CAMDEN, N.J. (CBS) -- Camden city officials removed the Christopher Columbus statue from Farnham Park, angering protesters who planned a large march at the park this weekend. As city workers dismantled the statue, members of the community stepped in, angry this was being done ahead of their peaceful march.
The Italian explorer has long been associated in history textbooks for discovering the new world but is considered by many as a symbol of hate.
"Christopher Columbus to us, as Black Americans, represents a privatizer, a colonizer, a rapist and many other things," Camden resident Ronsha Dickerson said, "so why we ask can't it be a statue of the late Marcus Garvey, Malcolm X? Why can't it be Dr. King? Why can't it be Elijah Muhammad? Why can't it be someone who has worked hard to help black people?"
Camden residents say for years, they've tried to have the statue removed -- even planning another march of 300 black men for this Saturday. But organizers say when city officials learned of their plans, they removed the statue first.
"Our city officials are not here. They've been called and they've been asked to be a part of this and they're not here," Tory Ogelsby, a civil rights advocate, said. "They made a decision without the city again, and again, we're saying enough is enough. Wake up, stand up and speak up. That's what we're asking people to do."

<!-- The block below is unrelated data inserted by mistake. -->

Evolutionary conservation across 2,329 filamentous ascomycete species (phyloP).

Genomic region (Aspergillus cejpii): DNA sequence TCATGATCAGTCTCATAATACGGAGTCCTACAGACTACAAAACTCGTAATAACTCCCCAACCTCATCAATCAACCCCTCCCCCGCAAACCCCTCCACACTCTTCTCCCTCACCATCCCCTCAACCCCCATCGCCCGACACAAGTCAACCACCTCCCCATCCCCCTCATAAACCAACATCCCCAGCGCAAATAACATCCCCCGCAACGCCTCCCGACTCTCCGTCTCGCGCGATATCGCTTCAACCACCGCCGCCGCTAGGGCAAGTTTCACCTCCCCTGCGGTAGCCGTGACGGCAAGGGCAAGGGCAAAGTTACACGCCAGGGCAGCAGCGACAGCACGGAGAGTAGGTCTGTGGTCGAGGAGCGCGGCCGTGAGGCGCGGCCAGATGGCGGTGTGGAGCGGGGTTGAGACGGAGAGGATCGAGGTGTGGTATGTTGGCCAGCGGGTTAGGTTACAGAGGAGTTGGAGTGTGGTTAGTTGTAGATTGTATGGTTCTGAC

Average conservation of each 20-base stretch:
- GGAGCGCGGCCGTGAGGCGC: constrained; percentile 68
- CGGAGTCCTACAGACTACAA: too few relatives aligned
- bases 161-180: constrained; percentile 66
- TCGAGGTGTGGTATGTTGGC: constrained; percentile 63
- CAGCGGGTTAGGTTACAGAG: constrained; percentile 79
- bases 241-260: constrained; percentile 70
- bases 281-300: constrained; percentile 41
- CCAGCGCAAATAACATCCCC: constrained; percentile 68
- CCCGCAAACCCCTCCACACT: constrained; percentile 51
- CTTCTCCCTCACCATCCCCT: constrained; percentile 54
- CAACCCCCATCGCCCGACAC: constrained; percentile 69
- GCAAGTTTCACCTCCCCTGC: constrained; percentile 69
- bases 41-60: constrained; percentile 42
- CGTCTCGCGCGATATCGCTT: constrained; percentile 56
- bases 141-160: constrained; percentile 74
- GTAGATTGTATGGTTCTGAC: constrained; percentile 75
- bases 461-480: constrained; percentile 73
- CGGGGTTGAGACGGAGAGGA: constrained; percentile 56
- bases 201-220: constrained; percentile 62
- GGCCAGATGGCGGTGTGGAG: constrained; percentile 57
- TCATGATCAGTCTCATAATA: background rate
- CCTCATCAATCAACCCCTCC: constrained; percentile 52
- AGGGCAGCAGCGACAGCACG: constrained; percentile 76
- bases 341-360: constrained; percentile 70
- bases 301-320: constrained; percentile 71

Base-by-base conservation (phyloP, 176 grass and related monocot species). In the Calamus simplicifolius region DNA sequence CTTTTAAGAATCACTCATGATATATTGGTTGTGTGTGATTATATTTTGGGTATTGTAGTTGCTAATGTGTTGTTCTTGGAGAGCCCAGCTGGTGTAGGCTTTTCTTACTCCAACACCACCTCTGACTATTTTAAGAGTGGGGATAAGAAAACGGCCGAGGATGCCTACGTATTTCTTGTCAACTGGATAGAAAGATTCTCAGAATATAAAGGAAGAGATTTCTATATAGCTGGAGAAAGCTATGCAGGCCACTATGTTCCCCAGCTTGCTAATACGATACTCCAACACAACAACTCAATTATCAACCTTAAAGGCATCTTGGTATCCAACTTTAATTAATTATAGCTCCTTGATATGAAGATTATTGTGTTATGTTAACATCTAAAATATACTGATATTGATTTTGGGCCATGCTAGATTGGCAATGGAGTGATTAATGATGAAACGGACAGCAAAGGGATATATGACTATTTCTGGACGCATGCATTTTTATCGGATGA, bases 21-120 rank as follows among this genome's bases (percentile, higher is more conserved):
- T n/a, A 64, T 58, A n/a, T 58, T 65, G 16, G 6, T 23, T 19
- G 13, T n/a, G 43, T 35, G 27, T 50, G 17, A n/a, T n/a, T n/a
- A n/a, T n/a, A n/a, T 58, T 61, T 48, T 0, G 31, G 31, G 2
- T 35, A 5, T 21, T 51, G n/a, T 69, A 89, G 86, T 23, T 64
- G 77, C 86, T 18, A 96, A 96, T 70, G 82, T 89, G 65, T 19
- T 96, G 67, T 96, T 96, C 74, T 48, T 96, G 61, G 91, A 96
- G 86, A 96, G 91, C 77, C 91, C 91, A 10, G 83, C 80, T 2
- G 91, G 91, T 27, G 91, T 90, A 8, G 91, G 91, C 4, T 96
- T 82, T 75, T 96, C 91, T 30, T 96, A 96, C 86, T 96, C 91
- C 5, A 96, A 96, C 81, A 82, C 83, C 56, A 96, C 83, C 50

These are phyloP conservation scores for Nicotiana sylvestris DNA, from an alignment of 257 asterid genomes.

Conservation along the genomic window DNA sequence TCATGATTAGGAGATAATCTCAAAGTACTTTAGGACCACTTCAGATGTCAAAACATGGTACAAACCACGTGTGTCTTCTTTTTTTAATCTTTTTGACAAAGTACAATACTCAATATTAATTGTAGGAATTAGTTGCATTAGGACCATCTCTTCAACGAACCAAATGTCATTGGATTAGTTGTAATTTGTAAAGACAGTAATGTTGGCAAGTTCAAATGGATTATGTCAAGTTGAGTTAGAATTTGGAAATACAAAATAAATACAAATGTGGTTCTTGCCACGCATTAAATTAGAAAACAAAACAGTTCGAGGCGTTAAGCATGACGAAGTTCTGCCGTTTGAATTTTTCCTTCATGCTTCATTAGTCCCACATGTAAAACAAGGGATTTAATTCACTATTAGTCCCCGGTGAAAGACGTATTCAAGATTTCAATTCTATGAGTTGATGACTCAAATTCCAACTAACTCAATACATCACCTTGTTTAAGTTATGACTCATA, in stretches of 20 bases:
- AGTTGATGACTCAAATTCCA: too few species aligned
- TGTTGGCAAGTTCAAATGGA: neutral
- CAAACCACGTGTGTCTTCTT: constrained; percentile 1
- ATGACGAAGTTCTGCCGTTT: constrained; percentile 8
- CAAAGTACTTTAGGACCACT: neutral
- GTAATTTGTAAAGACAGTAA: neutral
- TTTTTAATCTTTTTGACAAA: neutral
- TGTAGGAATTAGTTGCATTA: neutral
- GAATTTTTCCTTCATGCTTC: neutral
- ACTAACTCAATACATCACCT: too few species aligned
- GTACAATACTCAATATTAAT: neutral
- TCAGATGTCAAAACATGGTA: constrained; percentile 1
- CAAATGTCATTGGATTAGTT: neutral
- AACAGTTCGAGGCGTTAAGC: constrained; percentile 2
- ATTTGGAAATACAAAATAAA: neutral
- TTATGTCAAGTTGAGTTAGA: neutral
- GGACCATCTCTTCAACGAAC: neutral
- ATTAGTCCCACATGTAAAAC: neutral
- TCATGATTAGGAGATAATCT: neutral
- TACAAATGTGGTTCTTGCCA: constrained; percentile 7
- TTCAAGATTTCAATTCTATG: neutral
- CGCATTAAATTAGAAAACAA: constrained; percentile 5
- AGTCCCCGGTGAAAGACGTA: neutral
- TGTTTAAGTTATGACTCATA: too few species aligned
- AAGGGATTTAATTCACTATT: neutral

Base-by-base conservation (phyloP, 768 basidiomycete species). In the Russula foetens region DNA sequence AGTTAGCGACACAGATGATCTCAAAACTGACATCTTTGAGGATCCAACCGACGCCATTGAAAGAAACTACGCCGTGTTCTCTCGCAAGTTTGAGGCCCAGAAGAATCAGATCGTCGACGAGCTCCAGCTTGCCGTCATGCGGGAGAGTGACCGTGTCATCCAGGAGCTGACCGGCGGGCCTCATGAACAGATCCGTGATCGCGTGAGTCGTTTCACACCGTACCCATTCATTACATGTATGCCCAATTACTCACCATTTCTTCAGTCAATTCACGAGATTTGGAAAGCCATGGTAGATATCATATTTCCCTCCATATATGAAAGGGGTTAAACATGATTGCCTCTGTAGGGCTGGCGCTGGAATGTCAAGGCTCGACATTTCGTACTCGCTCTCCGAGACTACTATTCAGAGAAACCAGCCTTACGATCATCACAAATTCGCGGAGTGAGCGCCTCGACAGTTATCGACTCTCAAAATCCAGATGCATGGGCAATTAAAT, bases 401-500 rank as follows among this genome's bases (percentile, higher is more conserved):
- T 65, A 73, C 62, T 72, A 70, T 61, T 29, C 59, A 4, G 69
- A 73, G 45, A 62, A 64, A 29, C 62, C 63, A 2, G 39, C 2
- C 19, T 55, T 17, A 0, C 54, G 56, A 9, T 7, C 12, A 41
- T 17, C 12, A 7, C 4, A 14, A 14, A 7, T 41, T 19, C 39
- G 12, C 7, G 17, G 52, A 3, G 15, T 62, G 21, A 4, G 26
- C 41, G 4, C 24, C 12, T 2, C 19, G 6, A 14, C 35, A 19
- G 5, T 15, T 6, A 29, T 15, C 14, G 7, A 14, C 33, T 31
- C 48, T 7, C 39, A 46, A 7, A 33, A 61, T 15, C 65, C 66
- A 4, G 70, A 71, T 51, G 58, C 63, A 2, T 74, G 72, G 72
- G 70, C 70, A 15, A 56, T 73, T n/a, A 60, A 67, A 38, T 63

In a statement, Camden Mayor Frank Moran said, "The Christopher Columbus Statue located at Camden's Farnham Park, has long been a controversial symbol. Its presence has long pained the residents of the community. Previously, there have been requests to remove the statue as the community no longer supports the monument. It is long overdue, but we must now establish a plan to reexamine these outdated symbols of racial division and injustices."
Italian Americans groups -- like the Sons of Italy -- says Columbus' contributions to the country should not be forgotten.
"Unfortunately, I think the narrative that's been perpetrated in the media and other special interest groups just lacks in factual verification," John DiBattista, of Sons of Italy, said. "If you can step back and try to be objective -- do the research and look at what actually happened. We have done research with the Italian organizations in this country and again, you are going back to 1492, the culture and the behavior at that time is nowhere like it is today. But I think the research on the other side only goes so far."
Meanwhile, in Philadelphia, Delaware Avenue has been a trending topic as Christopher Columbus statues have been targeted across the country. The reason -- a portion of the street was renamed "Columbus Boulevard" in 1992 to commemorate the 500th anniversary of Columbus sailing to America.
The name change has been met with disapproval by civic groups and Native Americans ever since.
Philly has two Christopher Columbus statues -- one at Penn's Landing and one at Marconi Plaza.
CBS3's Jessica Kartalija contributed to this report.
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